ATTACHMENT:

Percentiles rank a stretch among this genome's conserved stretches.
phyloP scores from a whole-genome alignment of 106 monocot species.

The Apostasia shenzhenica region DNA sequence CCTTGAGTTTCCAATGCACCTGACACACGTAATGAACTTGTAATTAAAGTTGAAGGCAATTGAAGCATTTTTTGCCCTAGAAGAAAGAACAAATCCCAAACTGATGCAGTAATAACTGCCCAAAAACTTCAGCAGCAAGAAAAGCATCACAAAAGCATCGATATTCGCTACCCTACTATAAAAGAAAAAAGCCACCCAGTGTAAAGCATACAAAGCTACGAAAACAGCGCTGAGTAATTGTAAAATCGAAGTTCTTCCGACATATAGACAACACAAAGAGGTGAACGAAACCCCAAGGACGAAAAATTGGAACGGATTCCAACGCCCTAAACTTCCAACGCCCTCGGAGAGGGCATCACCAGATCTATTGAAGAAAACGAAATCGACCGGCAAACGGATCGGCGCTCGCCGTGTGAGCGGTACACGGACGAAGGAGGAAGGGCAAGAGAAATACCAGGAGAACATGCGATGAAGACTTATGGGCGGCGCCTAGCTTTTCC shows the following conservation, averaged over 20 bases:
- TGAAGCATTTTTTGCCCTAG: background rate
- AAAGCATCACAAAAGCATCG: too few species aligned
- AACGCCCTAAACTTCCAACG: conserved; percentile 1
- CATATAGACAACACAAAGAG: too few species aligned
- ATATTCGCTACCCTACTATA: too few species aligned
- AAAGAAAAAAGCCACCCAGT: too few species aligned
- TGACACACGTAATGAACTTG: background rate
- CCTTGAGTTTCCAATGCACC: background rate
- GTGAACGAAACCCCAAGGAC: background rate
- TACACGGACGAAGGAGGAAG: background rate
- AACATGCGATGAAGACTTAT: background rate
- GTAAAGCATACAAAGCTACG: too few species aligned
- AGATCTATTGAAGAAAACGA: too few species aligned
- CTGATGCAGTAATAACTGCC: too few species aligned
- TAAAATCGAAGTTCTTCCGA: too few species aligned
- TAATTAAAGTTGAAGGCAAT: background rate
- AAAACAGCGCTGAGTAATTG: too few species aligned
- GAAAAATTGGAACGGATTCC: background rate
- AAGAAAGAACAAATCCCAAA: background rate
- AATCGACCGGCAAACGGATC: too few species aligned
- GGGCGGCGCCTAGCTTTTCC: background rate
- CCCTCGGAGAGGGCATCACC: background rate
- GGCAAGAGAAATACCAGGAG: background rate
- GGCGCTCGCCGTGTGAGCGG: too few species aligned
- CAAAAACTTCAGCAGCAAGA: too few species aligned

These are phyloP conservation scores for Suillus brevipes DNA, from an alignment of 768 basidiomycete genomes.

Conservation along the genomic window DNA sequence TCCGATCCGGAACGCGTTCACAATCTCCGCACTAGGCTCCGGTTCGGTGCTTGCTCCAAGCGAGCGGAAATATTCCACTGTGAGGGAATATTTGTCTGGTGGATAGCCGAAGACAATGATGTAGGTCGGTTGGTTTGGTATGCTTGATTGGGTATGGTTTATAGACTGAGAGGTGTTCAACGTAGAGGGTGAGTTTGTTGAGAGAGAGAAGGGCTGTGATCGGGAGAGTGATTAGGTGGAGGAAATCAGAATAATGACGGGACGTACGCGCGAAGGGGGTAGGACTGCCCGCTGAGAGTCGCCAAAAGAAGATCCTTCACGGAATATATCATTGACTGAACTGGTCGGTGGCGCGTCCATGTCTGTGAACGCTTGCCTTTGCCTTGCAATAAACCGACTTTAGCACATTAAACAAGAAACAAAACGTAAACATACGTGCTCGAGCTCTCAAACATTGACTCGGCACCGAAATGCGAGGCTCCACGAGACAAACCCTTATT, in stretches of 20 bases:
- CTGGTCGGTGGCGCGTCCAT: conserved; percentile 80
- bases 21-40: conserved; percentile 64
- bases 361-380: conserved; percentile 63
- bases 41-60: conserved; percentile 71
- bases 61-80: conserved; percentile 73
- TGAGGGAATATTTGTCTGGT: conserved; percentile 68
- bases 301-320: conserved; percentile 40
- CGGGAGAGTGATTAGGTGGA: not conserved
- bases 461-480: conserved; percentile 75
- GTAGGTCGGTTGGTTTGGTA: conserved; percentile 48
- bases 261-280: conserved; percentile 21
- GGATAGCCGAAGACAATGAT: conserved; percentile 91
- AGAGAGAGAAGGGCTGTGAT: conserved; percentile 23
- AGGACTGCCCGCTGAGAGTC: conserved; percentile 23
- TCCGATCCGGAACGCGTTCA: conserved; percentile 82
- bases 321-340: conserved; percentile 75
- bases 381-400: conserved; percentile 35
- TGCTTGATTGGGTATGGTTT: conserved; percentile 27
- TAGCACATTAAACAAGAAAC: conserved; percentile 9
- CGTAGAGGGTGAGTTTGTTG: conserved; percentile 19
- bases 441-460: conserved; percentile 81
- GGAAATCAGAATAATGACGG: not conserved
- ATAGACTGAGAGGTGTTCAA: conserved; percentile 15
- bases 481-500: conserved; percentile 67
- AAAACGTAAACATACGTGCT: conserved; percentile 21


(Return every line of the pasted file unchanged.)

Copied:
Percentiles rank a stretch among this genome's conserved stretches.
phyloP scores from a whole-genome alignment of 106 monocot species.

The Apostasia shenzhenica region DNA sequence CCTTGAGTTTCCAATGCACCTGACACACGTAATGAACTTGTAATTAAAGTTGAAGGCAATTGAAGCATTTTTTGCCCTAGAAGAAAGAACAAATCCCAAACTGATGCAGTAATAACTGCCCAAAAACTTCAGCAGCAAGAAAAGCATCACAAAAGCATCGATATTCGCTACCCTACTATAAAAGAAAAAAGCCACCCAGTGTAAAGCATACAAAGCTACGAAAACAGCGCTGAGTAATTGTAAAATCGAAGTTCTTCCGACATATAGACAACACAAAGAGGTGAACGAAACCCCAAGGACGAAAAATTGGAACGGATTCCAACGCCCTAAACTTCCAACGCCCTCGGAGAGGGCATCACCAGATCTATTGAAGAAAACGAAATCGACCGGCAAACGGATCGGCGCTCGCCGTGTGAGCGGTACACGGACGAAGGAGGAAGGGCAAGAGAAATACCAGGAGAACATGCGATGAAGACTTATGGGCGGCGCCTAGCTTTTCC shows the following conservation, averaged over 20 bases:
- TGAAGCATTTTTTGCCCTAG: background rate
- AAAGCATCACAAAAGCATCG: too few species aligned
- AACGCCCTAAACTTCCAACG: conserved; percentile 1
- CATATAGACAACACAAAGAG: too few species aligned
- ATATTCGCTACCCTACTATA: too few species aligned
- AAAGAAAAAAGCCACCCAGT: too few species aligned
- TGACACACGTAATGAACTTG: background rate
- CCTTGAGTTTCCAATGCACC: background rate
- GTGAACGAAACCCCAAGGAC: background rate
- TACACGGACGAAGGAGGAAG: background rate
- AACATGCGATGAAGACTTAT: background rate
- GTAAAGCATACAAAGCTACG: too few species aligned
- AGATCTATTGAAGAAAACGA: too few species aligned
- CTGATGCAGTAATAACTGCC: too few species aligned
- TAAAATCGAAGTTCTTCCGA: too few species aligned
- TAATTAAAGTTGAAGGCAAT: background rate
- AAAACAGCGCTGAGTAATTG: too few species aligned
- GAAAAATTGGAACGGATTCC: background rate
- AAGAAAGAACAAATCCCAAA: background rate
- AATCGACCGGCAAACGGATC: too few species aligned
- GGGCGGCGCCTAGCTTTTCC: background rate
- CCCTCGGAGAGGGCATCACC: background rate
- GGCAAGAGAAATACCAGGAG: background rate
- GGCGCTCGCCGTGTGAGCGG: too few species aligned
- CAAAAACTTCAGCAGCAAGA: too few species aligned

These are phyloP conservation scores for Suillus brevipes DNA, from an alignment of 768 basidiomycete genomes.

Conservation along the genomic window DNA sequence TCCGATCCGGAACGCGTTCACAATCTCCGCACTAGGCTCCGGTTCGGTGCTTGCTCCAAGCGAGCGGAAATATTCCACTGTGAGGGAATATTTGTCTGGTGGATAGCCGAAGACAATGATGTAGGTCGGTTGGTTTGGTATGCTTGATTGGGTATGGTTTATAGACTGAGAGGTGTTCAACGTAGAGGGTGAGTTTGTTGAGAGAGAGAAGGGCTGTGATCGGGAGAGTGATTAGGTGGAGGAAATCAGAATAATGACGGGACGTACGCGCGAAGGGGGTAGGACTGCCCGCTGAGAGTCGCCAAAAGAAGATCCTTCACGGAATATATCATTGACTGAACTGGTCGGTGGCGCGTCCATGTCTGTGAACGCTTGCCTTTGCCTTGCAATAAACCGACTTTAGCACATTAAACAAGAAACAAAACGTAAACATACGTGCTCGAGCTCTCAAACATTGACTCGGCACCGAAATGCGAGGCTCCACGAGACAAACCCTTATT, in stretches of 20 bases:
- CTGGTCGGTGGCGCGTCCAT: conserved; percentile 80
- bases 21-40: conserved; percentile 64
- bases 361-380: conserved; percentile 63
- bases 41-60: conserved; percentile 71
- bases 61-80: conserved; percentile 73
- TGAGGGAATATTTGTCTGGT: conserved; percentile 68
- bases 301-320: conserved; percentile 40
- CGGGAGAGTGATTAGGTGGA: not conserved
- bases 461-480: conserved; percentile 75
- GTAGGTCGGTTGGTTTGGTA: conserved; percentile 48
- bases 261-280: conserved; percentile 21
- GGATAGCCGAAGACAATGAT: conserved; percentile 91
- AGAGAGAGAAGGGCTGTGAT: conserved; percentile 23
- AGGACTGCCCGCTGAGAGTC: conserved; percentile 23
- TCCGATCCGGAACGCGTTCA: conserved; percentile 82
- bases 321-340: conserved; percentile 75
- bases 381-400: conserved; percentile 35
- TGCTTGATTGGGTATGGTTT: conserved; percentile 27
- TAGCACATTAAACAAGAAAC: conserved; percentile 9
- CGTAGAGGGTGAGTTTGTTG: conserved; percentile 19
- bases 441-460: conserved; percentile 81
- GGAAATCAGAATAATGACGG: not conserved
- ATAGACTGAGAGGTGTTCAA: conserved; percentile 15
- bases 481-500: conserved; percentile 67
- AAAACGTAAACATACGTGCT: conserved; percentile 21